Performance Pop Quiz: What Happened To The Net Interest Margin?

As interest rates tick up, the margin between interest income and interest expenses at U.S. credit unions slowly expands. Test your knowledge of the state of the net interest margin in the fourth quarter.

 
 

Nearly two-thirds, 64%, of credit union income comes from interest earned on loans. Another 9.5% of total income comes from interest and dividends earned from investments. As interest rates rise, credit unions can expect income from loans and investments to increase as well and possibly even plan to return additional income to members in the form of dividends.

WHAT IS THE NET INTEREST MARGIN?

(Interest Gained on Loans and Investments - Dividends Paid on Deposits) / Average Assets

The net interest margin, which measures the difference between interest income earned and member dividends paid as a percentage of average assets, is helpful in determining how well a credit union is managing its business in a changing rate environment. An organization’s lending, investing, and liquidity strategies all affect its net interest margin, and appropriately priced loans and deposits can significantly enhance the flexibility a credit union has in managing its margin.

Analysts from Callahan & Associates project the net interest margin at U.S. credit unions reached 3.13% in the fourth quarter of 2018, a 13 basis point increase from last year end.

Click on the question to view the answer.

True. The net interest margin has been lower than the operating expense ratio at every year-end since 2003. However, the gap between the two has changed significantly in the past decade.

In comparing the net interest margin to the operating expense ratio — a baseline to determine the extent to which credit unions rely on interest income to cover non-interest expenses — a favorable trend emerges. Ten years ago, the two ratios were 51 basis points apart, with the net interest margin at 3.09% and the operating expense ratio at 3.60%. The operating expense ratio has been at least 10 basis points higher than the net interest margin at each year-end going back to 2011. For the fourth quarter of 2018, the net interest margin is on track to reach 3.13% — 13 basis points higher than year-end 2017 — and the operating expense ratio is on track to reach 3.15%. That leaves a gap of 2 basis points.

NET INTEREST MARGIN VERSUS OPERATING EXPENSE RATIO
FOR U.S. CREDIT UNIONS | DATA AS OF 12.31.18
© Callahan & Associates | CreditUnions.com

The gap between the net interest margin and the operating expense ratio has narrowed in the past five years. Analysts at Callahan & Associates project it decreased to 2 basis points in the fourth quarter of 2018.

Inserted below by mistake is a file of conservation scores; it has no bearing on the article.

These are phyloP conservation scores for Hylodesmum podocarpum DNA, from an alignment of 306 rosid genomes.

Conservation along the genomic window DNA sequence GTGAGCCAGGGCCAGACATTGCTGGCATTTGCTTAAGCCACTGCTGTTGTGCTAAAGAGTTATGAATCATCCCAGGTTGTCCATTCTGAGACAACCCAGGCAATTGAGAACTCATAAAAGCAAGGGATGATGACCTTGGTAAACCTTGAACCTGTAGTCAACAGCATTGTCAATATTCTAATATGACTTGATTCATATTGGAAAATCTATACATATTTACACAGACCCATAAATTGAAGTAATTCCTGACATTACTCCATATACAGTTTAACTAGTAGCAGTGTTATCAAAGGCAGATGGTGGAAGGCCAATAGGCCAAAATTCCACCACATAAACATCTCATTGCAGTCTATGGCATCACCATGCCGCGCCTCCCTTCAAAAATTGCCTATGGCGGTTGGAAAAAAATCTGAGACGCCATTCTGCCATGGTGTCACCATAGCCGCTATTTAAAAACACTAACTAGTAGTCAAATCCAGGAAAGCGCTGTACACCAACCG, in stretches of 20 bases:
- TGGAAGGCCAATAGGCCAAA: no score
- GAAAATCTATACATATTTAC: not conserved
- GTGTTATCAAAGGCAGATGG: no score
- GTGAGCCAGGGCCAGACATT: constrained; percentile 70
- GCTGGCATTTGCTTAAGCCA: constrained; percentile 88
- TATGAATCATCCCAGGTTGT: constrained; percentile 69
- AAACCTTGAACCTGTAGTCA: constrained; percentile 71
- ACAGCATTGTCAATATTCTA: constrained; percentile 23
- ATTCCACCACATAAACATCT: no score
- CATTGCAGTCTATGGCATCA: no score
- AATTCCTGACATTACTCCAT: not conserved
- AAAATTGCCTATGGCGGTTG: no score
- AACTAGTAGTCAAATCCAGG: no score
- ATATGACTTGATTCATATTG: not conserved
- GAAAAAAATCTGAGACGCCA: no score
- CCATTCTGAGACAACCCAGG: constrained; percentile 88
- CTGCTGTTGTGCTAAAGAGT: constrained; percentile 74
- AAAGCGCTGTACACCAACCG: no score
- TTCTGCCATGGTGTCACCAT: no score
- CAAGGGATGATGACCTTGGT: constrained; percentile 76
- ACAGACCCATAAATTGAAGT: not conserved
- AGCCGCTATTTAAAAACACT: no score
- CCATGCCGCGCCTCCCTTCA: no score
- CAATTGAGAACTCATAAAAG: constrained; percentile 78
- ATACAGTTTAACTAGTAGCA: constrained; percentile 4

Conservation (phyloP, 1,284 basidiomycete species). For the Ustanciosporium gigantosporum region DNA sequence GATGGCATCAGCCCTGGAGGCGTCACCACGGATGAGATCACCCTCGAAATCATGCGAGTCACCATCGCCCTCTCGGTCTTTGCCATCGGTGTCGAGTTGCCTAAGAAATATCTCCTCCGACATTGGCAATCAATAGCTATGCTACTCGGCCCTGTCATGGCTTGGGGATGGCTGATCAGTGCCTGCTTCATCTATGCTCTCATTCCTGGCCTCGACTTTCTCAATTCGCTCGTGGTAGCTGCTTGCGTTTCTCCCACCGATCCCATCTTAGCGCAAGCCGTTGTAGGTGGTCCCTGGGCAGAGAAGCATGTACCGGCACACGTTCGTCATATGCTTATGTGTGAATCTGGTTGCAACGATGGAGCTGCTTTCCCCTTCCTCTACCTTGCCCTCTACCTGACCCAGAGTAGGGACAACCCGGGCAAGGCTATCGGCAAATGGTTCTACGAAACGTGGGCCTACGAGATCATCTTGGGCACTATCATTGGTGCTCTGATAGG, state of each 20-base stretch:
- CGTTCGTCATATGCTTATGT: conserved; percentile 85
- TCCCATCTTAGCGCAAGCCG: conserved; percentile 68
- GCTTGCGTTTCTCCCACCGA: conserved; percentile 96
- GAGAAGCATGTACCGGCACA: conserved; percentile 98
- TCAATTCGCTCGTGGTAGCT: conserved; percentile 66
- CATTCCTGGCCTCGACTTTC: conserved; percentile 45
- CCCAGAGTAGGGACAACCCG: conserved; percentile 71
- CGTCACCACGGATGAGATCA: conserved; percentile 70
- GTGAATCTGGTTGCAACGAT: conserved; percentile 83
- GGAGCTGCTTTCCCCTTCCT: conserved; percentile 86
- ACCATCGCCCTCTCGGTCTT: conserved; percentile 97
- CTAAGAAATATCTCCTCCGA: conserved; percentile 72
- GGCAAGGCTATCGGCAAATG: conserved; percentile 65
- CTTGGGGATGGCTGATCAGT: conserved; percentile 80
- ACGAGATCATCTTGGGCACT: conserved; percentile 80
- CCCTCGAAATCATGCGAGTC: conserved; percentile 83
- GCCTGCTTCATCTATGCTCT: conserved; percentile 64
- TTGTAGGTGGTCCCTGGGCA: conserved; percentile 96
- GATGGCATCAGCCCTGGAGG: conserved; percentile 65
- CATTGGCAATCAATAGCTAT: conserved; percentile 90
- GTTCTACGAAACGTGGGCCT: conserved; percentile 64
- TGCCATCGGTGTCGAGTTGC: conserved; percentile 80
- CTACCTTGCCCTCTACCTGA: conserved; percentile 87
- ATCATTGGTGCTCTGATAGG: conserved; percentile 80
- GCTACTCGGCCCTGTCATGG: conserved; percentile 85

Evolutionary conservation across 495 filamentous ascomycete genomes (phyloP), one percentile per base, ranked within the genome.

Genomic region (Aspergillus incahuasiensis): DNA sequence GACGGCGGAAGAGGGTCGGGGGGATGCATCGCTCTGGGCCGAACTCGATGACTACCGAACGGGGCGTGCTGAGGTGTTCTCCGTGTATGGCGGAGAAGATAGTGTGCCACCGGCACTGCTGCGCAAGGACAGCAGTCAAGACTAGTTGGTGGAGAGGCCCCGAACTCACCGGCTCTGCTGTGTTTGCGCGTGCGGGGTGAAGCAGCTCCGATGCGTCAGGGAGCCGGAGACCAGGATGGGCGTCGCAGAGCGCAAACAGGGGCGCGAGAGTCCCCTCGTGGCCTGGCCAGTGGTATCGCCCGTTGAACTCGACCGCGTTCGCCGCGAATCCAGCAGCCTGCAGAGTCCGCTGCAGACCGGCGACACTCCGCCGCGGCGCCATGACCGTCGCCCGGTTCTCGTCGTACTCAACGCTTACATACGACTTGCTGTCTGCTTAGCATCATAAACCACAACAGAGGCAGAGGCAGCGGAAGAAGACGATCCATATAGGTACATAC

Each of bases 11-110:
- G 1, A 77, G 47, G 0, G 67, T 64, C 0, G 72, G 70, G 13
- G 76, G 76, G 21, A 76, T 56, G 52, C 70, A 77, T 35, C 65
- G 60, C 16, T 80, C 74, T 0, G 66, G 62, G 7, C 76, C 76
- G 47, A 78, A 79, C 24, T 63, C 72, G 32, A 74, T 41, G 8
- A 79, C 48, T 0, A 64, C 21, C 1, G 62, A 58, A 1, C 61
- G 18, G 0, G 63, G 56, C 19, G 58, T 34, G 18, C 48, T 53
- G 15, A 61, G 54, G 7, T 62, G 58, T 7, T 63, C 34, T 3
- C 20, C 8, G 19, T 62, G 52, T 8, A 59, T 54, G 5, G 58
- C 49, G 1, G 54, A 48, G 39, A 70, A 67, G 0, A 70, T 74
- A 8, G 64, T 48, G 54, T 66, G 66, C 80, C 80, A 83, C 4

Source: Callahan & Associates

False. Analysts at Callahan & Associates project interest income increased 14.0% from year-end 2017, whereas interest expenses jumped 39.5%. %. However, that 14% represents a larger dollar amount.

Interest income is on track to increase $6.7 billion annually, whereas interest expenses are on track to increase a more modest $2.3 billion. Underpinned by four federal interest rate hikes throughout 2018, 14.0% is the highest annual growth in interest income that credit unions have reported since 2007 as well as the largest year-over-year balance increase on record.

INTEREST INCOME BALANCE AND GROWTH
FOR U.S. CREDIT UNIONS | DATA AS OF 12.31.18
© Callahan & Associates | CreditUnions.com

Callahan analysts project interest income increased 14.0% and totaled $54.7 billion as of year-end 2018.
Source: Callahan & Associates.

True. The net interest margin is on track to increase 13 basis points year-over-year to 3.13%. This is the highest it has been since the third quarter of 2011, when the ratio was 3.16%. The net interest margin has increased year-over-year for 20 consecutive quarters.

In the years following the 2008 recession, balances declined for both interest and non-interest income. Although credit union assets grew, the net interest margin fell between 2010 and 2013. Balances for interest income did not grow again until the third quarter of 2014.

Within the past 10 years, the net interest margin has reached a high of 3.27% in the third quarter of 2010 and a low of 2.77% in the second quarter of 2013. Since then, the industry has recorded larger increases in interest income every year, which is reflected in a rising net interest margin.

NET INTEREST MARGIN
FOR U.S. CREDIT UNIONS | DATA AS OF 12.31.18
© Callahan & Associates | CreditUnions.com

The net interest margin reached 3.27% in the third quarter of 2010 but dropped to 2.77% by the second quarter of 2013. It has been on the rise since then.
Source: Callahan & Associates.

How Do You Compare?

Go beyond the national averages and dive deeper into individual credit unions, peer groups, state, and more using Peer-to-Peer. Callahan & Associates will walk you through your numbers with a custom performance audit.

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Feb. 19, 2019


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